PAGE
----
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Agony, anguish and angst

Mir Mohammad Ali Talpur

by Mir Mohammad Ali Talpur

The ‘day of disappeared persons’ is not commemorated to remind the disappeared persons’ families and friends because they never forget their loved ones; it is to remind deviant states that disappear people, of their moral and legal obligations

The International Day of the Disappeared, commemorated on August 30 every year, coincided with Eid-ul-Fitr and made the agony, anguish and angst of the disappeared persons’ suffering families even more emotionally heartrending because Eid is meant to bring happiness and cheer. Happiness and hope are alien for those whose near and dear ones are missing or whose missing ones have turned up as brutally tortured bodies with a note serving identification purposes and delivering dire warning to those who dare to tread the path of defying the will of the state as expressed by the army and the Frontier Corps (FC).

The scourge of disappeared persons blighted Latin America for a long time and, consequently, this day came to be commemorated after initiatives from the Latin American Federation of Associations for Relatives of the Detained-Disappeared, a non-governmental organisation founded in 1981 in Costa Rica as an association of local and regional groups actively working against secret imprisonment and forced disappearances in Latin American countries.

The UN General Assembly adopted resolution 47/133 as the Declaration on the Protection of all Persons from Enforced Disappearance on December 18, 1992. Needless to say, disappearing or killing disappeared people, which is now the norm in Balochistan, is a grave and criminal violation of human rights.

In the past and present tapestry of human rights abuses in Balochistan, Kashmir, Bangladesh, Chhattisgarh, Chile, Southern Sudan, East Timor, Kosovo, Guatemala, Colombia, Palestine, etc, the prominently dominant colour is that of economic interests of corporations and the state, combined with the delusional and false pride of states over borders and accidental possessions superseding the people’s rights.

Dictator Manuel Estrada Cabrera ruled Guatemala from 1898 to 1920 with support from the United Fruit Company, a powerful US-based company. In 1944, a military junta led by Arana, Arbenz and Jorge Toriello Garrido ousted dictator General Juan Federico Ponce Vaides and held free elections, which Juan José Arévalo Bermejo, a prominent writer and teacher who spent 14 years in exile in Argentina, won with a majority of 85 percent. His people-friendly policies were labelled as being ‘communist’-inspired by the landowners and upper classes. In 1954, his freely elected successor, Jacobo Arbenz Guzmán, was overthrown in a coup d’état orchestrated by the US Central Intelligence Agency (CIA). This resulted in a long era of human rights abuses there and in other Latin American countries. Disappearances were rampant in Latin America in the 1960s and 1970s under US-sponsored dictatorships. They ensured that plunder by American corporations and the local elite remained unchallenged. These disappearances targeted all possible challengers including political activists, indigenous people and priests. The priests, voicing concern over injustices and inequality, had advocated ‘liberation theology’ for the economic, social and political rights of the Latin American people.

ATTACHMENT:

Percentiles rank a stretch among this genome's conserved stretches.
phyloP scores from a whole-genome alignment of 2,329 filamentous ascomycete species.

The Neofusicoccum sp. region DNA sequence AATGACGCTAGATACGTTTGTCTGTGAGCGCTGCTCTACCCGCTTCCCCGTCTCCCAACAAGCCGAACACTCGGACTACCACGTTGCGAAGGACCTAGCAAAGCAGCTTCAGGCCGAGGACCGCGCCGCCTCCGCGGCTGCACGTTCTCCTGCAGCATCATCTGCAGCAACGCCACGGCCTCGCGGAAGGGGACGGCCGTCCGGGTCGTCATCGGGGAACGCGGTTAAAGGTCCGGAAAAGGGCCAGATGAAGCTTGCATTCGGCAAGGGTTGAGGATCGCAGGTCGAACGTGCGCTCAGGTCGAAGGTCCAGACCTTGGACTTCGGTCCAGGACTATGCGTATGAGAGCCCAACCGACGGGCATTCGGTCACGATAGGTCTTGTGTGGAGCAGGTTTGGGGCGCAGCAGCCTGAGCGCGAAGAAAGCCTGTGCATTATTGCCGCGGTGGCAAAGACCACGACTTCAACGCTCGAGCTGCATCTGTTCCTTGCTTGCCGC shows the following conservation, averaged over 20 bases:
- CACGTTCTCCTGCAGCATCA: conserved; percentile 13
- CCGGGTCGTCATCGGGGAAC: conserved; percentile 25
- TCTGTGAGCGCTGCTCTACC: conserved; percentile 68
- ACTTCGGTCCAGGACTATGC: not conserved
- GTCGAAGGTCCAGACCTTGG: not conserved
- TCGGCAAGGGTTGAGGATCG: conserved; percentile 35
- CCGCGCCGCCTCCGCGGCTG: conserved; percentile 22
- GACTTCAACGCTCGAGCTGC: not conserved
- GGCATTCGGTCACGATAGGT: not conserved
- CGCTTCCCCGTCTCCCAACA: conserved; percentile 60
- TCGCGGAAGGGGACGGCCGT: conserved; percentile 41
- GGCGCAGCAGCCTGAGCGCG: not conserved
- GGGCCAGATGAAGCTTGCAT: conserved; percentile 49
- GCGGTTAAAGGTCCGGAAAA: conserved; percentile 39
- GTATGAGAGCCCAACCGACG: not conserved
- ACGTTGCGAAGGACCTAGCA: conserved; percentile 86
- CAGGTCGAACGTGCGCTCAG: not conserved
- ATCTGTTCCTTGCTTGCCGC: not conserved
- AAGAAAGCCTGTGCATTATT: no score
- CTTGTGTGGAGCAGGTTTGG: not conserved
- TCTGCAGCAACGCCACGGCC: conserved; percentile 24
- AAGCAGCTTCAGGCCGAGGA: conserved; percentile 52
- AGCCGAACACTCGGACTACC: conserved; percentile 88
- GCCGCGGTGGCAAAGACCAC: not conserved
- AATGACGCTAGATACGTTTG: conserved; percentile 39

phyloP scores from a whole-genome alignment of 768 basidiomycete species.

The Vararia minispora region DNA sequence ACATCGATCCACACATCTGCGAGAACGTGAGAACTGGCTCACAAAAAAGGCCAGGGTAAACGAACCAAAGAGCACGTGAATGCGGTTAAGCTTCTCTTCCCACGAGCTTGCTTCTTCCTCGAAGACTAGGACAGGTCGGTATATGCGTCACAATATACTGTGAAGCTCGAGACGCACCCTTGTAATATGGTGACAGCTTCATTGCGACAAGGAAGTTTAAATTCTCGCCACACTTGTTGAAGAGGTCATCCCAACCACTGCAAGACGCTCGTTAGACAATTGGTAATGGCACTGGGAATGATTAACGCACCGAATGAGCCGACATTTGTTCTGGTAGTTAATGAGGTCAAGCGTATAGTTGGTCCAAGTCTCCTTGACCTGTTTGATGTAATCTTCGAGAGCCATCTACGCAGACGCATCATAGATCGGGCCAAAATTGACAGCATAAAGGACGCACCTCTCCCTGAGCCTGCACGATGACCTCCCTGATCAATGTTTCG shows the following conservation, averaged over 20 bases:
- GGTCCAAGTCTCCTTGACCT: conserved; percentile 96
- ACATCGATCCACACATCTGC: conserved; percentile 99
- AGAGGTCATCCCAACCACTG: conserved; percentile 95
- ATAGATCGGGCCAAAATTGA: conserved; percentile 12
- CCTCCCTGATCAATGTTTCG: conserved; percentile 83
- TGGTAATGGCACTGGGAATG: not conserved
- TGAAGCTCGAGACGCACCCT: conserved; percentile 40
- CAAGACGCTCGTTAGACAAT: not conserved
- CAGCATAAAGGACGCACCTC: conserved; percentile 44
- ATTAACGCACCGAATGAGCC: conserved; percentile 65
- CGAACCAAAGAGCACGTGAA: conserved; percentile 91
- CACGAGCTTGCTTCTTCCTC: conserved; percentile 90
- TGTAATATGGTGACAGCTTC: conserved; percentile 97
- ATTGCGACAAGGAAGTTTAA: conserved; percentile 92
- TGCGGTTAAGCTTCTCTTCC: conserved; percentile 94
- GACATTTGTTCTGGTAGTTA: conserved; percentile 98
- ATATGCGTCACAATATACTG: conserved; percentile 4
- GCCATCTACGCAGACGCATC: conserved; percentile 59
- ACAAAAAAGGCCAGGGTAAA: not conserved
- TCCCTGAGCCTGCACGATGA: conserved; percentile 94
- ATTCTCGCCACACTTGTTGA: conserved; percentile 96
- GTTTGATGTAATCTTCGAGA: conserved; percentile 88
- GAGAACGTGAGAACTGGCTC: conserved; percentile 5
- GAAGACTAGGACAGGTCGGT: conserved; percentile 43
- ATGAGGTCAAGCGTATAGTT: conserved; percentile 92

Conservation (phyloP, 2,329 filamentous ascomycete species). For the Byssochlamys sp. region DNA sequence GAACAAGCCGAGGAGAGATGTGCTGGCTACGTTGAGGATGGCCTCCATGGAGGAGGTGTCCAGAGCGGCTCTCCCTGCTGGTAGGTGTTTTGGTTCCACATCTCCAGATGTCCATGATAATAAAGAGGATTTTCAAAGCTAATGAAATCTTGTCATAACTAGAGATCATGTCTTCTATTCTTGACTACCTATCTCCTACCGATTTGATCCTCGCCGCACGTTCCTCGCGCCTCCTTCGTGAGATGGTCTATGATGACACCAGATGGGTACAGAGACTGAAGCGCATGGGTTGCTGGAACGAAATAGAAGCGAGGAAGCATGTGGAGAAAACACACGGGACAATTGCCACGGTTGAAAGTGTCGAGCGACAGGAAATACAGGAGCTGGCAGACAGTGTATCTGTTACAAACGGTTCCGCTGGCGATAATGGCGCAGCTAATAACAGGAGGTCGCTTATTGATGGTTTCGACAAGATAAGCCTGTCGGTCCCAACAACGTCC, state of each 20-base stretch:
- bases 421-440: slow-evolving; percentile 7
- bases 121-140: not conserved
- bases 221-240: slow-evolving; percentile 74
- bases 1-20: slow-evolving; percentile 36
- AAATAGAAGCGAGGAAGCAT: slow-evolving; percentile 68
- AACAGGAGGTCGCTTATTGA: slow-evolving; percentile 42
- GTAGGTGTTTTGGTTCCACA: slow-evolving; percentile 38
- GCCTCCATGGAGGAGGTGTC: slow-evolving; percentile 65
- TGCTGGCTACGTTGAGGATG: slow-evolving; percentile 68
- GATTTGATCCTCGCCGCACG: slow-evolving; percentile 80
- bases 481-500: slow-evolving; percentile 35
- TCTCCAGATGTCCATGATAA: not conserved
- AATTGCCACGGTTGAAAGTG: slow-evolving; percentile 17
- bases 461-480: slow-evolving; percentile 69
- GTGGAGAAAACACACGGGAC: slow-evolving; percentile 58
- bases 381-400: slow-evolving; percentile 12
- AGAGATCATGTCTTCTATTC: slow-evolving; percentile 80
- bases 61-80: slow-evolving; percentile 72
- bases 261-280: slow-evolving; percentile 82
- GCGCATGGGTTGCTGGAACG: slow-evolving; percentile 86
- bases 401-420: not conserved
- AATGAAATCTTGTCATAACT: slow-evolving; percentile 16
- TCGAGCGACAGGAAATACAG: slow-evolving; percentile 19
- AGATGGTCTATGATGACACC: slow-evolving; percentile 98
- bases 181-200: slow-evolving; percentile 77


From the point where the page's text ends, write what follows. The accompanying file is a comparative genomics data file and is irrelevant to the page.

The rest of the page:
Dictators like General Augusto Pinochet exclusively protected the interests of corporations and the upper classes and let loose a reign of terror in Chile after ousting Salvador Allende. Recently, the Chilean Commission, headed by Maria Luisa Sepulveda, investigating human rights abuses under Pinochet, identified another 9,800 people who had been held as political prisoners and tortured. The new figures bring the total of recognised victims to 40,018, and the official number of those killed or forcibly disappeared now stands at 3,065. The victims and their families see hope of closure of their state-inflicted traumas.